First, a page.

Slack's funding is a hedge against future instability and an investment in its own operation that comes with little risk. On the other side of the equation, venture capitalists are risking a lot. Marc Andreessen, of the highly respected venture capital firm Andreessen Horowitz, outlined his gamble:
We see about 3,000 inbound referred opportunities per year we narrow that down to a couple hundred that are taken particularly seriously. There are about 200 of these startups a year that are fundable by top VCs. About 15 of those will generate 95 percent of all the economic returns. Even the top VCs write off half their deals.
It's venture capital firms, not necessarily start-ups, that are lighting money on fire in pursuit of the next unicorn investment. Hyping this risk has a way of exacerbating it, however. As more and more venture capitalists pile on, the product everyone is seeking isn't so much an effective, profitable company as it is the idea of a sexy start-up itself. Getting a 100-percent return is boring. Being profitable, in fact, is boring, since it means a company might not be spending enough money to grow as large and as fast as it can.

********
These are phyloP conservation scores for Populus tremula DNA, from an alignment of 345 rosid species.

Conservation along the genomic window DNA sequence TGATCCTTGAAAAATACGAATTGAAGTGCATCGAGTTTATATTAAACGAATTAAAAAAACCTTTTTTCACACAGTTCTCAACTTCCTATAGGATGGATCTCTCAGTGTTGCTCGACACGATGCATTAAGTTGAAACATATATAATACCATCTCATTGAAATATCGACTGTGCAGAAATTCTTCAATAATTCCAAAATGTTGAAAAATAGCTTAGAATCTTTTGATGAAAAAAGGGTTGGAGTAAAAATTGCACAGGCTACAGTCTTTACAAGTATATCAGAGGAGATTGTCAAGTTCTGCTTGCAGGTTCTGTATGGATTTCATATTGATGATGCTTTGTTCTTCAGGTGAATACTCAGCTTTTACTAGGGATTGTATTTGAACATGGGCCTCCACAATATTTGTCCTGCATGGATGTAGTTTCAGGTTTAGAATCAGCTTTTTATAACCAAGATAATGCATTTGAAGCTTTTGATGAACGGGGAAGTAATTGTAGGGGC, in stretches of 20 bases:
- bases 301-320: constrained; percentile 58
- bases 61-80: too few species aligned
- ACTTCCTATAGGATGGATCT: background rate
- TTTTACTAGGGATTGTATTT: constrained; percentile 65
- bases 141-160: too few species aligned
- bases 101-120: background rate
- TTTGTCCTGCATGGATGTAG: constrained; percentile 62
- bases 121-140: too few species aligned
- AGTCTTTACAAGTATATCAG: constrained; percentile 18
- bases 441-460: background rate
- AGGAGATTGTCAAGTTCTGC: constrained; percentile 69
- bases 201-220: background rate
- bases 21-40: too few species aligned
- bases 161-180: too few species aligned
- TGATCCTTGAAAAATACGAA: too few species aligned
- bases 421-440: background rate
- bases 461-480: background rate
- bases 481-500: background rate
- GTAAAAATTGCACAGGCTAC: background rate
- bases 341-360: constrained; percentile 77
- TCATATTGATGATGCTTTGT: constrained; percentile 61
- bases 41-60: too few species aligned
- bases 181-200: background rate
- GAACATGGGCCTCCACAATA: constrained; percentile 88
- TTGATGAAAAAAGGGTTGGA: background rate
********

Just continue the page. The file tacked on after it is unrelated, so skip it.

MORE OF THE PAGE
The only way to win is to hit the jackpot, that 100-times return that happens with a company like Uber or Snapchat, both of which are feverishly raising and spending capital in a race both to sate their own ambitions and to placate their investors, who expect nothing less than to be buying in to a unicorn.
That the level of venture capital funding is the highest it's been since 2000 doesn't exactly inspire confidence, since the dotcom bubble is said to have popped right in 2001. In the long-term sense, however, Slack is in a good position. It obviously has plenty of money already in the bank should the well dry up. It also has over half a million customers paying for its service, meaning it doesn't have to rely on fickle advertisers or media reach to survive.
In trying to replace work email and chat, Slack is creating an environment for digital connection far more immersive than platforms like Facebook or Twitter. It's a holistic, interpersonal system that demonstrates some of the best advantages of the Internet, particularly when it comes to business. "Very quickly Slack embodies what makes a company unique," Butterfield told me last year. "Slack is a conduit for culture."
Yet optimism around the service and the viability of the business is tempered by a certain anxiety over the arrogance of venture capital. In trying to hit it big as much as possible, making ever riskier bets, the funding industry — distinct from the technology industry itself — is failing to publicly support initiatives that might do more than help us chat in yet another format. One can't help but feel all those hundreds of millions of dollars might be better invested elsewhere. Medicine, for example. Food production. Or maybe ameliorating the ongoing environmental crisis.